It's called PERMISSION.
You see, there is actually a law called the CAN-SPAM act that governs all commercial email messages that are sent.
One way to stay in compliance with this law is to only send email marketing messages to people that specifically sign up to your list.
This means that you should NOT send email to people that simply:
- leave a comment on your blog post, or
- hand you their business card.
They specifically should fill out a form on your site or add their name and email to a paper list.
This form or list must make it clear that they are agreeing to receive email updates from you.
Where You Can Include a Sign Up Form On Your Website
Usually, there are several places on a site that make it easy for you to sign up:
- the top bar,
- a pop up form,
- in the sidebar,
- and sometimes a slide in, or
- a form in the footer.
How to Include a Sign Up Form On Your Own Website
The answer to this question is not quite so simple.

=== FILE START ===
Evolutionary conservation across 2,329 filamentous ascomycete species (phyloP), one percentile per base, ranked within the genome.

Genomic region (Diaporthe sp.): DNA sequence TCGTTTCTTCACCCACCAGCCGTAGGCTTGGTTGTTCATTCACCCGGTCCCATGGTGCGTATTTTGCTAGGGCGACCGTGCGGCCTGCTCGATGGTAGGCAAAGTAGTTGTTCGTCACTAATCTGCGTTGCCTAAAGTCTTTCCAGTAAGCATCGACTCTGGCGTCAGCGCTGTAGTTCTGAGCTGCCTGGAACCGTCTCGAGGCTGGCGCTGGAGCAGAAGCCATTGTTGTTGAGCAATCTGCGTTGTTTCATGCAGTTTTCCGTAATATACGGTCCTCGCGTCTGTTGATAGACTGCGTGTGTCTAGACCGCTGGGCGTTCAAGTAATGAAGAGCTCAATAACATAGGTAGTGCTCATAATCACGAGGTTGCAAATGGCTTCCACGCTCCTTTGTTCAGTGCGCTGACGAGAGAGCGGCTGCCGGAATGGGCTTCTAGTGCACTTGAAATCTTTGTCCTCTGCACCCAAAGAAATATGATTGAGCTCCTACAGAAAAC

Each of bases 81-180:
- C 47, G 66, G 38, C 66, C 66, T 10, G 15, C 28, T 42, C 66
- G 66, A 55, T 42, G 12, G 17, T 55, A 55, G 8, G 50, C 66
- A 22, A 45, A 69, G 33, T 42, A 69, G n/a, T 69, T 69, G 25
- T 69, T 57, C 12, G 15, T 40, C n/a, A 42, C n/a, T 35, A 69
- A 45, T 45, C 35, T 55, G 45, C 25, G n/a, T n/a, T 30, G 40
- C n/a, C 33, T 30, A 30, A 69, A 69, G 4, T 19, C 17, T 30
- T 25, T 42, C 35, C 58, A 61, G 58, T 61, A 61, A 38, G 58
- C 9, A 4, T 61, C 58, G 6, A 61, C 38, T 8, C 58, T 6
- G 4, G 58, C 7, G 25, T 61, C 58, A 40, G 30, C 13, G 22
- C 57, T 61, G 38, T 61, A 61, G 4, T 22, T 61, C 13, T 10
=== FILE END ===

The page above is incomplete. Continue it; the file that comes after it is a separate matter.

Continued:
Use a Plugin
If you use self-hosted WordPress and the Genesis Framework – you can use the Genesis eNews Extended plugin to add opt-in forms to your site that integrate with most email service providers.
On this site, I use the Sprinkle Pro Theme by Restored 316 Designs – and some of the opt-in boxes are styled through the theme itself, in combination with the Genesis eNews Extended plugin.
See What Options Your Email Service Provider Offers
You can build these right on their site and copy and paste a snippet of code onto your site to get the box to appear.
Some email service providers also offer WordPress plugins to make it easier for you to integrate the forms.